Had an interesting conversation with some of my European clients about HHC. As we know, higher potency is more desirable when purchasing HHC and having no heavy metals is equally as important.
This client in Spain brought up a chart showing that there are two HHC varients: 9R-HHC which is active and 9S-HHC which is inactive. My question is do all liters of HHC have this 1:1 (or close to a 1:1) ratio and does it matter? Does the inactive 9S HHC still have effects on the user?
I found this article on Leafly that touches on the subject. They state that the remediation process would essentially but to costly to justify. With that being said, I believe it implies that 9S does nothing for the user, since they touched on remediation/separation.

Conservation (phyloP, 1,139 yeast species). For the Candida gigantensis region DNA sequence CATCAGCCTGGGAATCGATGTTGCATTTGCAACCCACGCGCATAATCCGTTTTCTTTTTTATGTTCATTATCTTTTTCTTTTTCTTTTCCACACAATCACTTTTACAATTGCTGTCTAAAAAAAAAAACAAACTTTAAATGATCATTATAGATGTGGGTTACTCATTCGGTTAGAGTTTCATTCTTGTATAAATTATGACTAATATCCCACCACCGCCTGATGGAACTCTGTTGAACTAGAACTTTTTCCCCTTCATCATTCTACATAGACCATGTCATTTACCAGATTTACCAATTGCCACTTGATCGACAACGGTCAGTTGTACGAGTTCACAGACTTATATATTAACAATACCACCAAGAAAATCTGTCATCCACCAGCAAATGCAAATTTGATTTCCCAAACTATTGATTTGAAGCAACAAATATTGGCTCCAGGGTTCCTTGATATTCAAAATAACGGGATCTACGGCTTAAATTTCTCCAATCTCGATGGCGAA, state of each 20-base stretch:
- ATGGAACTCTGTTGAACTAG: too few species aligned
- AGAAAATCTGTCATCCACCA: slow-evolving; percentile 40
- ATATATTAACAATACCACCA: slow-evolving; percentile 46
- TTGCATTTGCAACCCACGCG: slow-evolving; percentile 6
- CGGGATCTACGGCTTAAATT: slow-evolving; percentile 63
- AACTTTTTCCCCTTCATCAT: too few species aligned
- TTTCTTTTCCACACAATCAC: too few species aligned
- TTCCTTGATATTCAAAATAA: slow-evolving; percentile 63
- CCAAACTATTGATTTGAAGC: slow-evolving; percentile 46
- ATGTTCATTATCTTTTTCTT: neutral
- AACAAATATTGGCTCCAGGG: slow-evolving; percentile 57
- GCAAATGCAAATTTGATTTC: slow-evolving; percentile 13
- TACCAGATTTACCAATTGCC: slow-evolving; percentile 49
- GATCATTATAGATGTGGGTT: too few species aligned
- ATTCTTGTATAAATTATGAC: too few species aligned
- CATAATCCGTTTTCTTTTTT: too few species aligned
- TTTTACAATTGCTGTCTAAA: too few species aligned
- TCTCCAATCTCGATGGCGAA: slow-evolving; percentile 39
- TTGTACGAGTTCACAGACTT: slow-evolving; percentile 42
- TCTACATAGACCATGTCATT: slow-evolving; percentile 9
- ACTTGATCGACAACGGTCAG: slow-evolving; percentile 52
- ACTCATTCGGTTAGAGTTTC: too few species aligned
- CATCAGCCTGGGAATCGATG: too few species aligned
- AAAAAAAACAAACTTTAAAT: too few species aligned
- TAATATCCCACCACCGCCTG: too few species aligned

Please let me know your thoughts and once we get the info, I will write an informative article about it.
Is most d10 racemic in the same proportions? If d10 is skewed to one or the other, that would be a better starting point since the hydrogenation doesn’t have two options when saturating the planar double bond attached to the methyl group
Also I haven’t ran this reaction and probably never will, my hydrogenation is limited to 200mL flasks with a balloon many years ago. Can you push the products by running an ice cold reaction vs rt vs warm?
The 10-10a double bond is more hindered than both the d8 and d9 double bonds, possibly making hydrogenation more sluggish.
Facial selectivity may be much influenced by chirality at C9. This could be a good thing.
Hydrogen could be added either from the same side as the 6a hydrogen is pointing, making an unnatural cis ring junction. Hydrogen would have to be added from the other side to arrive at the natural trans configuration at the ring junction.
I think the last issue is the bigger one. I think that the predominant products will be the ones with a presumably inactive 6a-10a ring junction.